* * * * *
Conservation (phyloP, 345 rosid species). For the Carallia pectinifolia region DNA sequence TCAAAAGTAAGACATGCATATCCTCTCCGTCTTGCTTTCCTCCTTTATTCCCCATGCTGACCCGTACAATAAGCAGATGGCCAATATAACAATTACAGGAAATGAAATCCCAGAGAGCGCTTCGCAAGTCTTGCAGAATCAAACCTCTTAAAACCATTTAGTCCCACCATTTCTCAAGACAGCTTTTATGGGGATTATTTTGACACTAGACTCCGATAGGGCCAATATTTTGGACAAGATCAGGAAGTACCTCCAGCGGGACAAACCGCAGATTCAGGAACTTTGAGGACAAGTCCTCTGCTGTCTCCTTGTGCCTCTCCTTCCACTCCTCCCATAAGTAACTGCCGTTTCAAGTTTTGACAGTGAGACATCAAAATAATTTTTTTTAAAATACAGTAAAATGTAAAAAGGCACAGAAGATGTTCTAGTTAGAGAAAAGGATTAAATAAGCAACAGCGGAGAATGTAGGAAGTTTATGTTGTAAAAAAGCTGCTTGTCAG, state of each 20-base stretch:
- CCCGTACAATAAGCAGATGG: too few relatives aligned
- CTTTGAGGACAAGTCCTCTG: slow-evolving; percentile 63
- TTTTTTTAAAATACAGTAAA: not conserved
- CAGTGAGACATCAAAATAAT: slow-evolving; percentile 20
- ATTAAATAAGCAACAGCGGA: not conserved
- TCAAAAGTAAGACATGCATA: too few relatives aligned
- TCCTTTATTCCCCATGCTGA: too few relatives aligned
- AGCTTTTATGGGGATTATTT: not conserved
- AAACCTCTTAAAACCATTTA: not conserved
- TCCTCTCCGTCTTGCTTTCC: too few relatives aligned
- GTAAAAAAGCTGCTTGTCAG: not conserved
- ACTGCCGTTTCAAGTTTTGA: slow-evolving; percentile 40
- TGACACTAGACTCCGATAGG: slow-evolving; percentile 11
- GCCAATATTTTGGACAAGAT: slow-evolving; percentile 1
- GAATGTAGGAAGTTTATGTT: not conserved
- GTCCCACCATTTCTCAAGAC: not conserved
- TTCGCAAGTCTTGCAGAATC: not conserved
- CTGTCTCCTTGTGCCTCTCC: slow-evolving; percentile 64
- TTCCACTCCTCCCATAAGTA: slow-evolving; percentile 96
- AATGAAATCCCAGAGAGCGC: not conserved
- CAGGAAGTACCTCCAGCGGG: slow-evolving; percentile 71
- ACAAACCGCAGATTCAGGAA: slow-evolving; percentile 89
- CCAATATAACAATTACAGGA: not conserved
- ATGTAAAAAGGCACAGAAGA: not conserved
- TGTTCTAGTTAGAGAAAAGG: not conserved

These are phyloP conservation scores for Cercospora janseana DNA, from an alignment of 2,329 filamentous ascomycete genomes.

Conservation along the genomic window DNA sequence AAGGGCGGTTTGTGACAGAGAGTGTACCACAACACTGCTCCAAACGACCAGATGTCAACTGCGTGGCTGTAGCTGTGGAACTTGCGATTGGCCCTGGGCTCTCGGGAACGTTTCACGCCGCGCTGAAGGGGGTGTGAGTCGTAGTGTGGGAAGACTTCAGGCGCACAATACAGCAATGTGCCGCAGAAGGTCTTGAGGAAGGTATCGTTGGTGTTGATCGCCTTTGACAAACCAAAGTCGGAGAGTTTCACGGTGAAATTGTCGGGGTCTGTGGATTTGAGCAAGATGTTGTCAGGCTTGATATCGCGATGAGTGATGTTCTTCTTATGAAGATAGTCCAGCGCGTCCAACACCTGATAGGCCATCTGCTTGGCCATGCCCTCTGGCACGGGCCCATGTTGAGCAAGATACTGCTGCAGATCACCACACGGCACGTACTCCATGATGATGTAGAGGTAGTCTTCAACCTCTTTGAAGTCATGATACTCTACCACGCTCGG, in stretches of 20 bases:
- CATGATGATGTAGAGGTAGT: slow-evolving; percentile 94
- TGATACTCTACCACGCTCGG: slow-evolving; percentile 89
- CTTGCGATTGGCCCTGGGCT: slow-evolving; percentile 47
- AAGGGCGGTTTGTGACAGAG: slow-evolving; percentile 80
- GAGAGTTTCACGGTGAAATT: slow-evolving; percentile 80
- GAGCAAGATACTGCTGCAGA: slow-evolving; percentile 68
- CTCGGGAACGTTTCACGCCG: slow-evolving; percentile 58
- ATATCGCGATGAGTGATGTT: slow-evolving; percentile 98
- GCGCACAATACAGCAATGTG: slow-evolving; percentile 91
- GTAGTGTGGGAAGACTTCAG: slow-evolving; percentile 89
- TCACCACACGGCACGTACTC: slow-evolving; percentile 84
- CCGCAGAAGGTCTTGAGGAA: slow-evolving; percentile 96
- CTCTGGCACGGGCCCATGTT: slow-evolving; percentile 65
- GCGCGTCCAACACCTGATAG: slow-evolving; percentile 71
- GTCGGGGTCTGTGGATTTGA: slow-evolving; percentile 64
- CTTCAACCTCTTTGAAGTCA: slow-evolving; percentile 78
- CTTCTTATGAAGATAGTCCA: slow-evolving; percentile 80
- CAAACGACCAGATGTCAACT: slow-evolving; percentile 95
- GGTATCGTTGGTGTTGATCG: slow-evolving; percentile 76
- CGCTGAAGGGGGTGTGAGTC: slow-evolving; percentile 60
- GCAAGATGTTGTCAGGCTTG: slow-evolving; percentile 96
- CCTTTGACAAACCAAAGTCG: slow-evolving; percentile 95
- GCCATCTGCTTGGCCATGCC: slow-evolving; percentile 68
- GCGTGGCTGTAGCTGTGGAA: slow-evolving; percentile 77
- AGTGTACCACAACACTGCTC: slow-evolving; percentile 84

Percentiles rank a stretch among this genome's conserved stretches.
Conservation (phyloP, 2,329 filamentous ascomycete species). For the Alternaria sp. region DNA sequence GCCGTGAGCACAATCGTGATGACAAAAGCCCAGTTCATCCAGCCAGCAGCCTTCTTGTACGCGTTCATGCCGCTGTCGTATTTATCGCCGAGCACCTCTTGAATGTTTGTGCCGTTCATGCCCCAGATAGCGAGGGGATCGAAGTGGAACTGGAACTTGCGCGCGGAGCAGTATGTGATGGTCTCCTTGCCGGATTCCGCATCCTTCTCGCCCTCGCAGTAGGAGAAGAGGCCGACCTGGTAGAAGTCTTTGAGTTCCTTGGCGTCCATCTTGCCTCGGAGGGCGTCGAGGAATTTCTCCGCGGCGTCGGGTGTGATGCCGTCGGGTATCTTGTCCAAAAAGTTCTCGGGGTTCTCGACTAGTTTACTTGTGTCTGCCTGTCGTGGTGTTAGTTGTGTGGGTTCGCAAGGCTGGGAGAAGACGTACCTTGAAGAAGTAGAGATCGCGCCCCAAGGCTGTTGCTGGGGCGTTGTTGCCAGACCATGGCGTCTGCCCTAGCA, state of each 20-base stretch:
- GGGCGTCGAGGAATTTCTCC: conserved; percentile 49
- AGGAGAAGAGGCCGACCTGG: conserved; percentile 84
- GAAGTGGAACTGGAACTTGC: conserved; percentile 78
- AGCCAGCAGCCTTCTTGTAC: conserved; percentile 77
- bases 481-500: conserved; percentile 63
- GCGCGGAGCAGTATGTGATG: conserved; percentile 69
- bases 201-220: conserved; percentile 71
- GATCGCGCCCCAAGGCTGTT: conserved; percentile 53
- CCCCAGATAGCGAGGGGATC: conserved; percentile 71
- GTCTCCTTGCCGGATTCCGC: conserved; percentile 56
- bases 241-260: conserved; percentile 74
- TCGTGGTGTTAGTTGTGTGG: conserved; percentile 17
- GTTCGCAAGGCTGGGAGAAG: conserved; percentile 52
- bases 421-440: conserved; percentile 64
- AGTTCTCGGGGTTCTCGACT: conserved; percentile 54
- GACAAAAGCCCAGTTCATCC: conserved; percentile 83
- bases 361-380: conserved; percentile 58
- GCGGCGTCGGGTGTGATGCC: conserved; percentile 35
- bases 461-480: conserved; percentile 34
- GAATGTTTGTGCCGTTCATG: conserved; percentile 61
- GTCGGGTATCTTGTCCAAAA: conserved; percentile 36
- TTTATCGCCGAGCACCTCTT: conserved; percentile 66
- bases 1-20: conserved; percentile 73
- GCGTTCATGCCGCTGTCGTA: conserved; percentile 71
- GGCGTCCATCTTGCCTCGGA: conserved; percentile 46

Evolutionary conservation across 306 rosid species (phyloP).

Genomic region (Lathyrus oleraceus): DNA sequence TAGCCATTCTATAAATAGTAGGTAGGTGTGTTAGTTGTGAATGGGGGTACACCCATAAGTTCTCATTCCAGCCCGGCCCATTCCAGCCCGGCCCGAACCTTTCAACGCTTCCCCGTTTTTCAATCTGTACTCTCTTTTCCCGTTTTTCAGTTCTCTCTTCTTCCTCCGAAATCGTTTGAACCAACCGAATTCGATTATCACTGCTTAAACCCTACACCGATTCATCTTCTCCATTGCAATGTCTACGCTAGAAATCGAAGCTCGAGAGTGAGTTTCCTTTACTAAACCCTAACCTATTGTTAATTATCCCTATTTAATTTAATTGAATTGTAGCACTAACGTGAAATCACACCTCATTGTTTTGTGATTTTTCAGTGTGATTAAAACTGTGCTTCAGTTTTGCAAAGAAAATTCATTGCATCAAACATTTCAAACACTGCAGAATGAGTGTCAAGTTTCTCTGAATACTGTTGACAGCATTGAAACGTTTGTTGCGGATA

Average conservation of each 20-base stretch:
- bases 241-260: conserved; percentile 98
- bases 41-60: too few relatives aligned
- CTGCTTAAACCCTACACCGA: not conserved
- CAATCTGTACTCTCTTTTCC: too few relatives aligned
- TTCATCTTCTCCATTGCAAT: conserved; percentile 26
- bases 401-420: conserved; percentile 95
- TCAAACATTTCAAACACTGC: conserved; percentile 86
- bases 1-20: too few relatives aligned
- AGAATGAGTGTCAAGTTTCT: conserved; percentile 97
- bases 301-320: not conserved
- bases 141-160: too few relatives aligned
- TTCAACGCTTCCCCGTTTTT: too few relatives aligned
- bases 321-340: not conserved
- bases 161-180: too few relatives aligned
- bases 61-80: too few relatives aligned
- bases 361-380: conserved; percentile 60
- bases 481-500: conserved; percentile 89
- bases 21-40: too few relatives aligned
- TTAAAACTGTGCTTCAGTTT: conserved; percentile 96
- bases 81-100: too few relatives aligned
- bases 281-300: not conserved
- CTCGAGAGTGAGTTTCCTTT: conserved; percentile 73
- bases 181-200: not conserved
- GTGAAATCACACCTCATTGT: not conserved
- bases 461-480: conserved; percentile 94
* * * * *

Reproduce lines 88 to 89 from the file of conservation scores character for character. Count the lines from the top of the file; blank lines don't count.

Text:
- TTCATCTTCTCCATTGCAAT: conserved; percentile 26
- bases 401-420: conserved; percentile 95